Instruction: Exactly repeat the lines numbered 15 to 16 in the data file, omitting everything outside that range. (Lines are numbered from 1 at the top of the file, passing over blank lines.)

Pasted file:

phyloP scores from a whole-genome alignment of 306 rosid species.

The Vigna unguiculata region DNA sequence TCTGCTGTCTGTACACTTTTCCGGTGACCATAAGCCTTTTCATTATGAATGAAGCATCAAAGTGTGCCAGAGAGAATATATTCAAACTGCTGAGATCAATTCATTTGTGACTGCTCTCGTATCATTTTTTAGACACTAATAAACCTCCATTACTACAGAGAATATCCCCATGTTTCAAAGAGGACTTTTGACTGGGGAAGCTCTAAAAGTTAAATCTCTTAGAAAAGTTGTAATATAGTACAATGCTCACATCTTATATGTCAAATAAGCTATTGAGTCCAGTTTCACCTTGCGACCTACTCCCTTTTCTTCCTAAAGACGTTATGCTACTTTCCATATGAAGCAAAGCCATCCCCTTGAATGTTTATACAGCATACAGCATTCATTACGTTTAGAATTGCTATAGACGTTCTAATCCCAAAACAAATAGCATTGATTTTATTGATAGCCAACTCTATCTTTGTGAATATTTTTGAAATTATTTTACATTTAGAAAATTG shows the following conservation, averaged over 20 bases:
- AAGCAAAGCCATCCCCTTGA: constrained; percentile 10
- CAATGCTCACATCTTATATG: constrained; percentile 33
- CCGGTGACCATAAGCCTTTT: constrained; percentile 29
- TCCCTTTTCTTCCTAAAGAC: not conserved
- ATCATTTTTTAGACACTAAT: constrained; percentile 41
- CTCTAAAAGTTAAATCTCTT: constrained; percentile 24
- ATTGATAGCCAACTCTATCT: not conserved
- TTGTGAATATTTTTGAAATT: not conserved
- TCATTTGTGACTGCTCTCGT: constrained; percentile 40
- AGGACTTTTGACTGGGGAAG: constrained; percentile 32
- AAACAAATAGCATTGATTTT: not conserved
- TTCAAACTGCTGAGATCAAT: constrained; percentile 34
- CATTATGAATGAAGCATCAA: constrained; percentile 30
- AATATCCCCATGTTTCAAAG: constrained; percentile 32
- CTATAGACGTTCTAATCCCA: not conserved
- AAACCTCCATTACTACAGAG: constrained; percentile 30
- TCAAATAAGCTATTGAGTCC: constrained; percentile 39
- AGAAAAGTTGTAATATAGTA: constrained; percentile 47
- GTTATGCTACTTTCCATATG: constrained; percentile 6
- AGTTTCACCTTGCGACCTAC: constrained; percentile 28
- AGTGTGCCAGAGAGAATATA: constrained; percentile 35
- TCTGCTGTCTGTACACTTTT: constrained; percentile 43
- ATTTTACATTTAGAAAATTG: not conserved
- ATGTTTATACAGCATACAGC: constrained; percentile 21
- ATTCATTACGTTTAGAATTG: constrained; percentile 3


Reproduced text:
- CATTATGAATGAAGCATCAA: constrained; percentile 30
- AATATCCCCATGTTTCAAAG: constrained; percentile 32